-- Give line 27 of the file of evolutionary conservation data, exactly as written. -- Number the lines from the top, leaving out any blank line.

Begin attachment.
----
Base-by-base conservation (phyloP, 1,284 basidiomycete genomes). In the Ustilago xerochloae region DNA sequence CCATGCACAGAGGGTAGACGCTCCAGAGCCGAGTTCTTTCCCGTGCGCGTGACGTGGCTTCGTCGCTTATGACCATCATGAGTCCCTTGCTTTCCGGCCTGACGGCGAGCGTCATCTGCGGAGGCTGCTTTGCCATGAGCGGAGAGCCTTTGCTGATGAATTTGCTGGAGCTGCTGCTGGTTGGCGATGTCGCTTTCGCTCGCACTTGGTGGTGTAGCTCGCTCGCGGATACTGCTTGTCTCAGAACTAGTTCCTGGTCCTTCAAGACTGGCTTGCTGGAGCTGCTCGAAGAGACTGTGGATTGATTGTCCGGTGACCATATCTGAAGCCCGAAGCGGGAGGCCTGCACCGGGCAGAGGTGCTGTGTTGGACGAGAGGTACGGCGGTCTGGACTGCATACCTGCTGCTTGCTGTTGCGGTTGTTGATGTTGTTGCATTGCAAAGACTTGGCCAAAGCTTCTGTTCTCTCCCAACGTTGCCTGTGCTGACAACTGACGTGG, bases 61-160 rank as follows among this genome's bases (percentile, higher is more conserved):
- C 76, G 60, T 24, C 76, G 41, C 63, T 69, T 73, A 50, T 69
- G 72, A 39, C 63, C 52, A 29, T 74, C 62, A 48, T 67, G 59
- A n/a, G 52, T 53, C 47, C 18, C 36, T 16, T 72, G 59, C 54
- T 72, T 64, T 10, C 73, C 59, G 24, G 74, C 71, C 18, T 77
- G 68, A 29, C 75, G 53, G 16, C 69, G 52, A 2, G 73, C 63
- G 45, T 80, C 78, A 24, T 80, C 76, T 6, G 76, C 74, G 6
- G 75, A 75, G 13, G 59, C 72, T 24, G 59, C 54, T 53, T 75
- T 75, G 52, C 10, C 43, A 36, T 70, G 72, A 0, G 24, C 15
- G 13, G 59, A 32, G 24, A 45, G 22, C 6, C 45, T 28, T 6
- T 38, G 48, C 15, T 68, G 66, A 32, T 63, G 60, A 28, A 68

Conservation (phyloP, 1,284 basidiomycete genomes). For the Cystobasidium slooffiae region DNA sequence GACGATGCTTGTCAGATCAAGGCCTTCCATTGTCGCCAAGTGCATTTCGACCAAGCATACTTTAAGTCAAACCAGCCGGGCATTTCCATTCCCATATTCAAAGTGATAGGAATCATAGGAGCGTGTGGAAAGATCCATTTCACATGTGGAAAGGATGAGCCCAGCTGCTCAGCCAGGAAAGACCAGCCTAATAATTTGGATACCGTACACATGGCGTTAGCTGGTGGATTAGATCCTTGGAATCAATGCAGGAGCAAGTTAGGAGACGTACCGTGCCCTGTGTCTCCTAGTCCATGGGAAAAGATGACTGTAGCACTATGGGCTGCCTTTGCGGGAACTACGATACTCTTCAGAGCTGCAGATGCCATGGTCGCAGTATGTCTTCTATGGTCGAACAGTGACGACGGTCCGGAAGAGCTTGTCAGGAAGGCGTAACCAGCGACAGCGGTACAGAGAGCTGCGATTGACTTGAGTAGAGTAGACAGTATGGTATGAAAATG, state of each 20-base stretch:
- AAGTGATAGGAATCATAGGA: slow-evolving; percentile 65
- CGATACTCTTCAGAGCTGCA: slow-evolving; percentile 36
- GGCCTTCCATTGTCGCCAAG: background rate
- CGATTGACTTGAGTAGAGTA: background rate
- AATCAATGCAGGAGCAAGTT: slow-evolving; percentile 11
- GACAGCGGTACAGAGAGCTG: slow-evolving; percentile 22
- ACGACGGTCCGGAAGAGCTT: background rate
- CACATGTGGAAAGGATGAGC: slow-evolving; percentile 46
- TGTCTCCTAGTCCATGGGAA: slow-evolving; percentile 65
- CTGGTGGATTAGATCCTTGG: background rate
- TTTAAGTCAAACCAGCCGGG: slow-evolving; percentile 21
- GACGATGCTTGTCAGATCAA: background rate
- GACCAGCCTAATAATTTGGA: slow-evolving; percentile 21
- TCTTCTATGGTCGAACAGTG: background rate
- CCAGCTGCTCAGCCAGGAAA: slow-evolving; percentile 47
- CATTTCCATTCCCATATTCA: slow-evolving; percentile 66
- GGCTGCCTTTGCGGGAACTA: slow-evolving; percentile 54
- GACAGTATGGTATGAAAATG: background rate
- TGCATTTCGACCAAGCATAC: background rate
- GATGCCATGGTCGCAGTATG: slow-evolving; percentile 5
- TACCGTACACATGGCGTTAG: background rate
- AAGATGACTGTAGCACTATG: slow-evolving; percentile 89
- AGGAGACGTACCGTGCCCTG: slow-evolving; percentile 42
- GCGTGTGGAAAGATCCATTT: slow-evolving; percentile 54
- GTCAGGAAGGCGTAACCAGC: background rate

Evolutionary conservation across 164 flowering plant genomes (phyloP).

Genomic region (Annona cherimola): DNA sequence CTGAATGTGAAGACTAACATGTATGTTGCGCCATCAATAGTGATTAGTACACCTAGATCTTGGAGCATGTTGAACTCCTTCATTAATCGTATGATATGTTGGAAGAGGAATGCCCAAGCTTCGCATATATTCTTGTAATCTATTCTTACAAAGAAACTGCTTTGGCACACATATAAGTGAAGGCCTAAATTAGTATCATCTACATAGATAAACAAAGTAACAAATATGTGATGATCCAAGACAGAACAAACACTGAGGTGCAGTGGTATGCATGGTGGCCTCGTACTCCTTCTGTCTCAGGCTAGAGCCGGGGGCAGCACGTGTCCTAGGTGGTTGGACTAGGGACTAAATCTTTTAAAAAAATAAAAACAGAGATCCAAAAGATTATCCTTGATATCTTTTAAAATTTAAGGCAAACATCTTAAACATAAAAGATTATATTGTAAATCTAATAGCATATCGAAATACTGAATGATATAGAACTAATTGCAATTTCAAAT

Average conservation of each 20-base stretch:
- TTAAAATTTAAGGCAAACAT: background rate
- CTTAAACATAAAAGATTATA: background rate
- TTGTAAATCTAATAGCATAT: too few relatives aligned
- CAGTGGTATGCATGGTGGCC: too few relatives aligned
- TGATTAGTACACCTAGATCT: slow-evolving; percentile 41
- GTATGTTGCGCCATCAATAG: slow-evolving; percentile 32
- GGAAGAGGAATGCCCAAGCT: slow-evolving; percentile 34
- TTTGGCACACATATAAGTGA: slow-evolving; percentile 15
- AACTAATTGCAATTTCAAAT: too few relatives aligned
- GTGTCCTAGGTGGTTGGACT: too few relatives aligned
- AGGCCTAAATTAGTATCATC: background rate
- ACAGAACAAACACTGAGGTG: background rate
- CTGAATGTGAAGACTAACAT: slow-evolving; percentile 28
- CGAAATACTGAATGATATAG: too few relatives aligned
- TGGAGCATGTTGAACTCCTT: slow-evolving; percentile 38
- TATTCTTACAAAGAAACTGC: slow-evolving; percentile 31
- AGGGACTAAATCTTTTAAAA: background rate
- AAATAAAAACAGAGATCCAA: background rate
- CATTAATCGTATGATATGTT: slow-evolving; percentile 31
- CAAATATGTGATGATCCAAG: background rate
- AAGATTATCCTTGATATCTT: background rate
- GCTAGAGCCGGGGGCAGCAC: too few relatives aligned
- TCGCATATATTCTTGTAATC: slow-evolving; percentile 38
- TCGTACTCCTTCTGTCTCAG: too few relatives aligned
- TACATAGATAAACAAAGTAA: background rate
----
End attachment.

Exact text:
- CCAGCTGCTCAGCCAGGAAA: slow-evolving; percentile 47